19. They are not going to get baptized in the Church and married in the temple. Not now. Probably not ever. … They will not be married in the temple for time and all eternity. They will not be eligible for all that goes along with that.

    I don’t mean to be rude, but you couldn’t be more wrong! They will be eligible for all that goes along with all the blessings you’ve ever been taught about and more in the Millennium. You couldn’t possibly sell your friends short, not even if you tried.

    If I were you, I would not say anything at all about “until death do you part”, as those words have never been in any of the sectarian marriage ceremonies that I’ve ever witnessed. Heck, I would probably even go so far as to mix the language of 1835 D&C Section 101 with the language of the temple marriage ceremony (lds endowment dot org). When I marry in a Catholic church, I intend to have the Priest consecrate our vows with a dialogue very similar to what is said in a Mormon temple.

  20. PLEASE do not say, “’till death do you part” or anything similar. Say anything else you want, but not THAT. None of the non-LDS marriages I have attended lately have included that phrase or anything similar.

  21. PS: People are saying your priesthood has nothing to do with this. I must disagree. I think your friend obviously sees you as having righteous priesthood authority, or he would not be asking you to bless and consecrate his marriage! You possess a priesthood that is more legitimate than any other on Earth, and I, for one, think that is should be by the power of this priesthood that you unite and seal a blessing upon this couple.

    If you have to use a Universal Life Church certificate instead of your LDS Priest certificate to get a marriage license for your friends, then that is a technicality and legal workaround, and it is only the technicality itself that has little to do with your priesthood. As for the wedding itself, that has everything to do with your priesthood power and authority!

  22. You mention that “The state where the wedding will take place requires the officiant to be “authorized” by their Church to perform weddings, and the couple must accept the officiant as clergy.”

    Do you mean that there are no Justices of the Peace, or such civil authorities that can perform marriages in that state?

    Becoming a JP would be the best way, otherwise, to gain legal authority to fulfill your friend’s request. Second best would be to become a military chaplain.

    I don’t know what the official LDS doctrine is on this matter, but I think it is definately a step-up to help your friends get married. It would really be sad if no one could get married at all if they weren’t ready to get married in the temple. The main thing is that it be legal. As far as joining another church to do it–hopefully you can repent fast enough to make it ok again.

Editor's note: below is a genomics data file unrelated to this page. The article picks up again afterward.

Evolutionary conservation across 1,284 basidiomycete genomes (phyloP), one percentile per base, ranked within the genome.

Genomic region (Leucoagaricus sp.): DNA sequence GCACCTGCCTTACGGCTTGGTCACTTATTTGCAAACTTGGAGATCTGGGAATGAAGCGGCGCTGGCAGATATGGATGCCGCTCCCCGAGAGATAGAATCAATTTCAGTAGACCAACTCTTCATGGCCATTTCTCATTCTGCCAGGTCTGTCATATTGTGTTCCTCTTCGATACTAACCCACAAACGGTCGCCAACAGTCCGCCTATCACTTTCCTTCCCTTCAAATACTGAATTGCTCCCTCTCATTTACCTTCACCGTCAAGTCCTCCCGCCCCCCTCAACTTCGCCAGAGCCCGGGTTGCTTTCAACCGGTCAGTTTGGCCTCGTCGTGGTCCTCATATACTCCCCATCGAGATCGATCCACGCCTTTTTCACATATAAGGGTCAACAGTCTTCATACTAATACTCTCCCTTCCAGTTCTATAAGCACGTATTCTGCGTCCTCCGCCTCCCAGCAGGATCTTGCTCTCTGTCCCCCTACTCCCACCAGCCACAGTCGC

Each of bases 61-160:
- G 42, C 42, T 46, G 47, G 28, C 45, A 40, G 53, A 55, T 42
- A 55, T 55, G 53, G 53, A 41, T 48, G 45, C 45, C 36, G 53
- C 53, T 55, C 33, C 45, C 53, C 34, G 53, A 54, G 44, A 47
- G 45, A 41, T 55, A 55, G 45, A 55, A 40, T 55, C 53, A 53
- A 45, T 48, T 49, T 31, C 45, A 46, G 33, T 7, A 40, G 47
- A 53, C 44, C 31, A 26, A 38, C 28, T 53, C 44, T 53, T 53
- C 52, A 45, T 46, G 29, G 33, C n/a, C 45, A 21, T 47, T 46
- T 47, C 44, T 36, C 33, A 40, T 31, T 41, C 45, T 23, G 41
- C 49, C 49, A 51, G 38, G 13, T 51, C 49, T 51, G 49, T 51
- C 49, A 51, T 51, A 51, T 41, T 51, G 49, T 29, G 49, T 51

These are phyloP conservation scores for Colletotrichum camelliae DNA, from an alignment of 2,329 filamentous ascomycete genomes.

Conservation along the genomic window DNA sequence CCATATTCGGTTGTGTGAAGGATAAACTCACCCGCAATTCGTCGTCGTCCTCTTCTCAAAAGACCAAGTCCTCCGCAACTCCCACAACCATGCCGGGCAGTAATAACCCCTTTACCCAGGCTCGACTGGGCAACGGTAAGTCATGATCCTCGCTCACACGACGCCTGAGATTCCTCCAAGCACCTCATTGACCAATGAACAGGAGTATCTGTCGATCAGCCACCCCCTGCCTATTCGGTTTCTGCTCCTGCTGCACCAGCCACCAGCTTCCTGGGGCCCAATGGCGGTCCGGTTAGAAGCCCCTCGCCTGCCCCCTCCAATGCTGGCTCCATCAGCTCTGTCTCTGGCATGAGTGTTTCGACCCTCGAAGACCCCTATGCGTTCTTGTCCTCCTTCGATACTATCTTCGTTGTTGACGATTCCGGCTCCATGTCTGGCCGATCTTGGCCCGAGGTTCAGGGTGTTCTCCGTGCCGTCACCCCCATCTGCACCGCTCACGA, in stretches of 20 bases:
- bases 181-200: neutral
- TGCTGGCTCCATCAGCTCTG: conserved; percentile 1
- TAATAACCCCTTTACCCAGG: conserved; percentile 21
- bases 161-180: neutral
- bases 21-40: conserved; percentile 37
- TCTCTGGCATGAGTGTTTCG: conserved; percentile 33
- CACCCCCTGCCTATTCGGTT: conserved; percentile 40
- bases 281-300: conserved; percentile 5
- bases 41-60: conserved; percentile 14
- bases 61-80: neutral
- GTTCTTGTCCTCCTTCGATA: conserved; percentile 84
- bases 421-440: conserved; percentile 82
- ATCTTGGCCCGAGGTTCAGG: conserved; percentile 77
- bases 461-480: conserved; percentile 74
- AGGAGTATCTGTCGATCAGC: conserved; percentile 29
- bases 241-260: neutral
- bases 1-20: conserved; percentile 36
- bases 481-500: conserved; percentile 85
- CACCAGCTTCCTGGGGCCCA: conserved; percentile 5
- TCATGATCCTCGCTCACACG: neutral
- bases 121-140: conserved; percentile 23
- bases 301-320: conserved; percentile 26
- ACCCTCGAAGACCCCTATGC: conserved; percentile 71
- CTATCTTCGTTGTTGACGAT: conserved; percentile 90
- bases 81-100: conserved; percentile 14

23. Love the zep runes idea. We had our Bishop perform our wedding and a friend sang the Led Zepplin song Thank you. It was a lot of fun. It is nice of you to do this for your friend.

  24. Hmm…. I find the Dual-membership idea very disturbing.

    Additionally, wearing such a get-up is not appropriate- the job of clergy is to provide guidance not just acquiesce to a couples demands.

    Better to just have performed the marriage using your certificate of Priesthood ordination- which should have been enough to get a marriage license. Try to find a compromise with your friends by pointing out that by asking you to serve as the clergy preforming the marriage they are asking you to represent God, and that therefor you need to represent God coming from your religious views- not theirs, and therefor your dress should be consistent with a presentation of God that you find comfortable.

    I think you made a mistake in asking permission first. (As the likelihood of the Bishop refusing permission was very high). This is one of those times when asking forgiveness later might have been better.

  25. RE, I didn’t get the idea that the costume was the couple’s idea. If that’s what THEY want, then of course it’s fine.

  26. Post
    Author

    I didn’t ask permission from my bishop. He has no jurisdiction over what happens in another state (not his ward) to people who are not even members of the Church. I am not driving up there multiple times to meet with the BP in the ward boundaries where they live. It’s 700 miles away, and I doubt it would be productive. I’m guessing the local BP would want to do the marriage. My friends would not want that, so there’s no point in pushing it. They don’t really care about it being a Mormon wedding. They want me because i’m the only religious person of any faith tradition they think they can tolerate. I happen to be Mormon. They think that’s cool.

    I’m not magic or special, just familiar and acceptable. They’ve known me a really long time, and don’t think I am a total fraud and a glassy-eyed, koolaid drinker like almost all other religious people they know (their opinion of organized religion).